In feature films the deaf have made for exotic yet sympathetic characters. From Jane Wyman as the saintly eponymous innocent in “Johnny Belinda” (1948) to Marlee Matlin’s Oscar-winning turn as a self-possessed, sexually confidant woman in “Children of a Lesser God” (1986), their portrayal measures our society’s slow acknowledgment that the deaf are, well, people. It is hard from this distance to fathom that Helen Keller was once a figure of worldwide fame, but the Broadway play and film, “The Miracle Worker,” enshrines her in our memory as a wild child brought to personal enlightenment through the ministrations of her similarly “afflicted” teacher, Annie Sullivan.
Yet only since the deaf assumed their own political power in the last few decades, starting with the demand in 1988 for a deaf president to lead Gallaudet University — the most prominent American school of higher education for the deaf — have we begun to understand deafness not only as a minority physical status, but as a cultural one as well.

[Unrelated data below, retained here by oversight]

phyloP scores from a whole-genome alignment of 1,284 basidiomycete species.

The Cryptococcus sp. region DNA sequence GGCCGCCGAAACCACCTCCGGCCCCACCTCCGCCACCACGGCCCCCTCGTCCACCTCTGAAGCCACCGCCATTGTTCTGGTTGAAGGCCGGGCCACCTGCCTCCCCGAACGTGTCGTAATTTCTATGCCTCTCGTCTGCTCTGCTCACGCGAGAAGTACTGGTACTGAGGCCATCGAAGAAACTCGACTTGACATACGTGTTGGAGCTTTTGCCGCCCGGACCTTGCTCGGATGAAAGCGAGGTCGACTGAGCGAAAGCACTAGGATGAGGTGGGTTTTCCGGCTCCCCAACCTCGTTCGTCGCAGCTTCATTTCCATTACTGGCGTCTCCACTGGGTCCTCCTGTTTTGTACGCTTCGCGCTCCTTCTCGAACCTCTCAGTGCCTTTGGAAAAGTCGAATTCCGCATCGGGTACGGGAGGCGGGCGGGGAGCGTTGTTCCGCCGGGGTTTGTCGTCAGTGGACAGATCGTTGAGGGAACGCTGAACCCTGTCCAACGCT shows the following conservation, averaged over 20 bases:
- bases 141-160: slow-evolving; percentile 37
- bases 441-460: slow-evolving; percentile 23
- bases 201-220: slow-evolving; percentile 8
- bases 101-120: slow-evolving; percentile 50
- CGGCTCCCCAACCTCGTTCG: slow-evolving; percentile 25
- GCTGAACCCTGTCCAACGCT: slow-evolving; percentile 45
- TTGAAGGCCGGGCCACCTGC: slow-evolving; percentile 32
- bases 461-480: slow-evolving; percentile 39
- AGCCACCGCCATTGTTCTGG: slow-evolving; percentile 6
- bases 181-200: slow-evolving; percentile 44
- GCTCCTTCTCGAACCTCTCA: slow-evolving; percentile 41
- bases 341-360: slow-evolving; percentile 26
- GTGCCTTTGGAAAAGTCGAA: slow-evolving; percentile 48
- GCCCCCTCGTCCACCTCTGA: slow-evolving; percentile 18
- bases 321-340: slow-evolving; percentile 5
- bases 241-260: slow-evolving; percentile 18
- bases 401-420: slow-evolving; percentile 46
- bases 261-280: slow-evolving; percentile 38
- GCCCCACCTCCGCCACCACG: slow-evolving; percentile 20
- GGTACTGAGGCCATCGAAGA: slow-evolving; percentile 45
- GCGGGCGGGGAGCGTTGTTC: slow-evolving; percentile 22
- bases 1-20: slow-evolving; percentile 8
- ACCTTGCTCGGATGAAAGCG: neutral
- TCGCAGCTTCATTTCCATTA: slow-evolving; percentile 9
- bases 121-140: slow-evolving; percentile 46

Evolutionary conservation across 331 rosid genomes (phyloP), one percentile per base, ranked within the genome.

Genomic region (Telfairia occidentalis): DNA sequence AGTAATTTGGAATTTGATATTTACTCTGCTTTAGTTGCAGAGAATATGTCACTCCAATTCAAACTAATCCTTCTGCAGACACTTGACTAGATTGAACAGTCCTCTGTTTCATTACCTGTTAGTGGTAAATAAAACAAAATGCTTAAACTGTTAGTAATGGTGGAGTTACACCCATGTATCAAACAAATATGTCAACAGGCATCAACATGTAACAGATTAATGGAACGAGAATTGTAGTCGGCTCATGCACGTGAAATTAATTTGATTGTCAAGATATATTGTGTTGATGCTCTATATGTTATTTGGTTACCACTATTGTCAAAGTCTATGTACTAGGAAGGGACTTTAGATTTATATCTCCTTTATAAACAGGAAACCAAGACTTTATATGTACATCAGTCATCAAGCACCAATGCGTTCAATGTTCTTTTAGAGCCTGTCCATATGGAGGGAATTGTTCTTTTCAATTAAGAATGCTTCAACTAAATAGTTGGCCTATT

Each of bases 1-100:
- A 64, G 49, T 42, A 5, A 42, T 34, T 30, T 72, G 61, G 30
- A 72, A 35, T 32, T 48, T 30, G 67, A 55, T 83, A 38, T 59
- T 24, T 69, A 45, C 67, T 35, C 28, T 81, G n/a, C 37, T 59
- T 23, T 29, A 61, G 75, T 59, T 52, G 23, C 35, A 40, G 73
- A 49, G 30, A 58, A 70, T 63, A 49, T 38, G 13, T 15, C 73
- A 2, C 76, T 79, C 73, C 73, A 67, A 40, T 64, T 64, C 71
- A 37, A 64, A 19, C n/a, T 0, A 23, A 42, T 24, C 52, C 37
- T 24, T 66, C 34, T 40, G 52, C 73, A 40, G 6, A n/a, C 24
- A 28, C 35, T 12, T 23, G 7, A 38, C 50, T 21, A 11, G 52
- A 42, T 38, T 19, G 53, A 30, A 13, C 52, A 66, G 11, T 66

“Deaf Jam,” a 70-minute documentary screening May 10 at the Toronto Jewish Film Festival, focuses on a teenage Israeli immigrant, Aneta Brodski, and a cohort of her high school friends at the Lexington School for the Deaf in Queens. Split roughly into two sections, the film tells the tale of how these young people navigate their way into the hearing world’s lively hip-hop scene of spoken word poetry jams by using American Sign Language (ASL) in its most expressive, even theatrical dimensions. Later, as Aneta’s friends at Lexington leave to pursue higher education elsewhere, the film homes in on Aneta, who joins forces with a hearing poetry slammer, Tahani, a student at Columbia University. As luck would have it, Tahani is of Palestinian heritage. The two young women form an affectionate partnership, Muslim and Jew, where collaboration between spoken and “pictorial” sign language creates a hybrid that can bridge the deaf and hearing worlds.